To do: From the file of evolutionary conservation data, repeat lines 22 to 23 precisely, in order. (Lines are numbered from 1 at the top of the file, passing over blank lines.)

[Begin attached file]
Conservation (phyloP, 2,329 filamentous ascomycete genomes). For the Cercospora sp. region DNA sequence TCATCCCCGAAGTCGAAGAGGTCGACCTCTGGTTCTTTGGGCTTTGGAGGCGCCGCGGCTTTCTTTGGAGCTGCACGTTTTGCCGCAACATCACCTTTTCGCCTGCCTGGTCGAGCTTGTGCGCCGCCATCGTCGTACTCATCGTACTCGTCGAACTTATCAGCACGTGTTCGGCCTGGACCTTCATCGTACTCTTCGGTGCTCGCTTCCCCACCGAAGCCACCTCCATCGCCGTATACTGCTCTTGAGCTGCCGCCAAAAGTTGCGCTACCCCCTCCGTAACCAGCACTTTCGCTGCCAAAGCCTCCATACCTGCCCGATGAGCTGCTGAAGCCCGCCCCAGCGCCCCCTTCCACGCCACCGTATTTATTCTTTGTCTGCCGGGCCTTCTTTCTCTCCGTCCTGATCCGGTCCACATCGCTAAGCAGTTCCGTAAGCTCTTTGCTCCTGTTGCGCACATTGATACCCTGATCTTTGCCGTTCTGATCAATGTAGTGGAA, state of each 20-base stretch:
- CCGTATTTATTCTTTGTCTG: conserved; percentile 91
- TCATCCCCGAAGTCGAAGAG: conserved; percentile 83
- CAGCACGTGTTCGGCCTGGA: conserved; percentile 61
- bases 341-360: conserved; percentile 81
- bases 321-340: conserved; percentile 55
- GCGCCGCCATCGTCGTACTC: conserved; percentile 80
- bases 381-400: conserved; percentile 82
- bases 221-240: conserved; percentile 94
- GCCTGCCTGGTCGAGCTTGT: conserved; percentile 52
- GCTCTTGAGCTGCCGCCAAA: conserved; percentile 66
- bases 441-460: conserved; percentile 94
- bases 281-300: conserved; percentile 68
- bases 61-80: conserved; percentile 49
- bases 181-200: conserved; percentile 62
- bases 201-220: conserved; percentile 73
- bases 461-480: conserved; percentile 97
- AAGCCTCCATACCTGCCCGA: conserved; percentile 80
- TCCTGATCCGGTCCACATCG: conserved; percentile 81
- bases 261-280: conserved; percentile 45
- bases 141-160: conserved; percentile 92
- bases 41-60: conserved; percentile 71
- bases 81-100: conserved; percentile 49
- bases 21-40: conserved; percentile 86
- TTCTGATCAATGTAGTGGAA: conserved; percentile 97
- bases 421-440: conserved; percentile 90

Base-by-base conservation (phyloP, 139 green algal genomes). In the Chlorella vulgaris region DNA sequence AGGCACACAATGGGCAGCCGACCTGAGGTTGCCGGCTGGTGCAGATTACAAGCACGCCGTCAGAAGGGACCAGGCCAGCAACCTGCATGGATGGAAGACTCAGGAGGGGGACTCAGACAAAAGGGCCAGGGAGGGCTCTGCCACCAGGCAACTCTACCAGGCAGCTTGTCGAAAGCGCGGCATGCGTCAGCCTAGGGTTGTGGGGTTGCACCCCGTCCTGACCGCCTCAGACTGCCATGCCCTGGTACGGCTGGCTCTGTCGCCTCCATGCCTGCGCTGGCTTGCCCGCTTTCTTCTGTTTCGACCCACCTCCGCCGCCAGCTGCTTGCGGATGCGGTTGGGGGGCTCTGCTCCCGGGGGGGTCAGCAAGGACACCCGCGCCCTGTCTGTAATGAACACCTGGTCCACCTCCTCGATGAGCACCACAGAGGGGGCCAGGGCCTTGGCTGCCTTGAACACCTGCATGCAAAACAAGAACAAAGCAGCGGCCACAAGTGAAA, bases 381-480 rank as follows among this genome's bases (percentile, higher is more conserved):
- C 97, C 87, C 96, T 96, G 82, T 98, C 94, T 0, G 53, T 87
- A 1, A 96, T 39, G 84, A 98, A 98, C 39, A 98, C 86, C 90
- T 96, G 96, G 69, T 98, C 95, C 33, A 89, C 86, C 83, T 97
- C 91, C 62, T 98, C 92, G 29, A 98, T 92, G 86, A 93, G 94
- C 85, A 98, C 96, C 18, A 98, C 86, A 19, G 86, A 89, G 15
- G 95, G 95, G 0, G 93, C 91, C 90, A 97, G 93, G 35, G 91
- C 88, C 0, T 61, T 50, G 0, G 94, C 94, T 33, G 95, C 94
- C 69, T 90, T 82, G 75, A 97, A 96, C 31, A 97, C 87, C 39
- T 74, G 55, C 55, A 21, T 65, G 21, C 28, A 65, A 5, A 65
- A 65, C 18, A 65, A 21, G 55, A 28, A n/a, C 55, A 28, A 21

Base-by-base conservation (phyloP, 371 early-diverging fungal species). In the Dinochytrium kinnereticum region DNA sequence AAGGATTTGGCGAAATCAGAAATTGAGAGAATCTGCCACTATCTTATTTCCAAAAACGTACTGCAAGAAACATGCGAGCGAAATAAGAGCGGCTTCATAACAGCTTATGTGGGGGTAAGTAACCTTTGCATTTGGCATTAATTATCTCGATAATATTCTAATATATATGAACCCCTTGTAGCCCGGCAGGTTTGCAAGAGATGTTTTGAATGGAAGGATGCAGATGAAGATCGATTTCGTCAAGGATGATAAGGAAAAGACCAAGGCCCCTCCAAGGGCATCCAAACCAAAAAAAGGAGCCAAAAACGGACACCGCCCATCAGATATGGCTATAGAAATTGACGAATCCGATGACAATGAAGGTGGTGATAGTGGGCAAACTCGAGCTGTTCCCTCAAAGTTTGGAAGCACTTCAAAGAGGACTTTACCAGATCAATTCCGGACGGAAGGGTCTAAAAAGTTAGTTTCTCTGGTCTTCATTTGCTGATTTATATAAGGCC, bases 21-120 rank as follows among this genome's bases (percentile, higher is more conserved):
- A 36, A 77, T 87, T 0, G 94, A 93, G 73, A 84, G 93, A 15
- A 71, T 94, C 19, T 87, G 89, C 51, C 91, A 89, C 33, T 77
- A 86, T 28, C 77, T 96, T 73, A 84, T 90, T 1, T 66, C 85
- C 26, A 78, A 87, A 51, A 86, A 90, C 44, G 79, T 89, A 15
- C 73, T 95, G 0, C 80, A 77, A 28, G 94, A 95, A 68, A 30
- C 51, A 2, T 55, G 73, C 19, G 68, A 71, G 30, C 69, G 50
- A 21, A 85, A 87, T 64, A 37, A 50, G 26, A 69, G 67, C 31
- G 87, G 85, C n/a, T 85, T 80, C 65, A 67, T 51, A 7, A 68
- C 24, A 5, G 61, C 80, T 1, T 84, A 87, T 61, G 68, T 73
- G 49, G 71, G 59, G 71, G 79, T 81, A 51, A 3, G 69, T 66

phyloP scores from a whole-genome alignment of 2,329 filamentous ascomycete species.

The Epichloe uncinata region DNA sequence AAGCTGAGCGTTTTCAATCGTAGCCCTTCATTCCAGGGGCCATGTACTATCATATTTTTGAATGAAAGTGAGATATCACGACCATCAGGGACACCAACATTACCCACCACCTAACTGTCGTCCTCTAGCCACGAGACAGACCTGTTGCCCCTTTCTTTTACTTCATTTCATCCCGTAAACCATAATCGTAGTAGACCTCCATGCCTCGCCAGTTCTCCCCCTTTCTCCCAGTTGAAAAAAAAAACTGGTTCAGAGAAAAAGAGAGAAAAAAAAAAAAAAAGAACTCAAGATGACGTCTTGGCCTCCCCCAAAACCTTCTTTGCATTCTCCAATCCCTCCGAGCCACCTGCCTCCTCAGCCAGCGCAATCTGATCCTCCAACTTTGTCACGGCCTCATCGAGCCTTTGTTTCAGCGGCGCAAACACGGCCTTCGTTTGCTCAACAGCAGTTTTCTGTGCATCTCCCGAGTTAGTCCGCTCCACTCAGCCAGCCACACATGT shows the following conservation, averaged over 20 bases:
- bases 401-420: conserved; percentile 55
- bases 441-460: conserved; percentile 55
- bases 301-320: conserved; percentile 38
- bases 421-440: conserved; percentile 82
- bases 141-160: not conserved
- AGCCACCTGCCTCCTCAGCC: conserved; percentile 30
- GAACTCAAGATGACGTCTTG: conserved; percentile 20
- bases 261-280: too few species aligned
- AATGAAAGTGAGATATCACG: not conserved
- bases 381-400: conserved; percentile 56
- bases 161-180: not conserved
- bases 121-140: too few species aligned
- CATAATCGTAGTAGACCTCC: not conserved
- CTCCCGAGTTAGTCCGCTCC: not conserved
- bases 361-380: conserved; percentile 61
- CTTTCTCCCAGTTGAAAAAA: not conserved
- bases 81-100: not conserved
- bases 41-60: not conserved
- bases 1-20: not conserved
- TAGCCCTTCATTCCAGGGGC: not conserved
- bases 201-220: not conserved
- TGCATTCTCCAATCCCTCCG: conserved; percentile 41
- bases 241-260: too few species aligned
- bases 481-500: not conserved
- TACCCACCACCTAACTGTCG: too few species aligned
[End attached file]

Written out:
- bases 41-60: conserved; percentile 71
- bases 81-100: conserved; percentile 49